A company relied on an expert witness to convince the Occupational Safety and Health Administration (OSHA) that its workplace could not have been made safer than it was at the time of an accident that killed an employee. The expert based his opinion on an understanding of the facts that was not supported by the evidence.
The decision rendered by the Department of Labor affirmed the rejection of the expert’s testimony. The decision serves as a reminder that experts should gain personal knowledge of the facts whenever they can.
CSA Equipment is a stevedoring company that loads and unloads cargo from ships. Certain CSA employees at the Port of Mobile in Alabama are tasked with checking large steel coils after they are unloaded from a vessel.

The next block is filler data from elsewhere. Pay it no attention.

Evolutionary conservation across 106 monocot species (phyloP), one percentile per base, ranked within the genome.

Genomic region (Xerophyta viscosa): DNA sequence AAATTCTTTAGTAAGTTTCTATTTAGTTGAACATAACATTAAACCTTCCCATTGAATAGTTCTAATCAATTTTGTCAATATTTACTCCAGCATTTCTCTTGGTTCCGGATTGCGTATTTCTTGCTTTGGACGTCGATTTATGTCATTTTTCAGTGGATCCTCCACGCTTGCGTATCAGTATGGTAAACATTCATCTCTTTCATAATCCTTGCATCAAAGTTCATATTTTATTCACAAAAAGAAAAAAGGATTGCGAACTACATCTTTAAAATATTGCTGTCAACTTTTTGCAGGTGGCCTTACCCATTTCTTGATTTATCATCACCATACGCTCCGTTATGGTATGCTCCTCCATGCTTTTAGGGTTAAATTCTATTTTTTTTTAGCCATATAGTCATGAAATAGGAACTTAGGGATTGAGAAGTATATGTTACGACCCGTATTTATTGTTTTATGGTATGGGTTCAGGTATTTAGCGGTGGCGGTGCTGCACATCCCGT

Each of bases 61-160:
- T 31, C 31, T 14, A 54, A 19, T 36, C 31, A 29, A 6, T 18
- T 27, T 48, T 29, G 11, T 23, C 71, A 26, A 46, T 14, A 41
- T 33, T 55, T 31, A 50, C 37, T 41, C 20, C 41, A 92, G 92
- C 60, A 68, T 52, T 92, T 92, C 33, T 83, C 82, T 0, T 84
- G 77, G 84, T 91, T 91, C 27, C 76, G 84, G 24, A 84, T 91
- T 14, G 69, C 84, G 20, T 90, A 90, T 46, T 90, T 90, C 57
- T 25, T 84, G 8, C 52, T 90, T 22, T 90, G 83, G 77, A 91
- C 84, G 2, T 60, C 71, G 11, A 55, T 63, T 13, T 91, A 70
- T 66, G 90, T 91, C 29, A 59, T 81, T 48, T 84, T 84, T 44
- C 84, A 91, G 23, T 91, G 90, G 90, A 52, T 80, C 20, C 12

At the time of the accident, forklift operators delivered the coils to one of the warehouse entrances. A CSA employee verified the condition of each coil and determined where it should be stored in the warehouse. The employee then wrote location numbers on the coils so a forklift operator who worked inside the warehouse would know where to take them.
Forklift operators drive in reverse when moving the coils because the coils block their forward view. Their view to the rear is obstructed by the forklift’s counterweight. The forklift emits a beep when operating in reverse and employees who check cargo are instructed to listen for the beep and to get out of the way of oncoming forklifts.
An earlier procedure had employees standing near a yellow safety post as they checked the cargo. They then signaled forklift operators to move in after they completed the checking. The evidence persuaded OSHA that CSA abandoned that procedure, despite objections that its new procedure was less safe, to appease a customer who wanted cargo moved into the warehouse more quickly.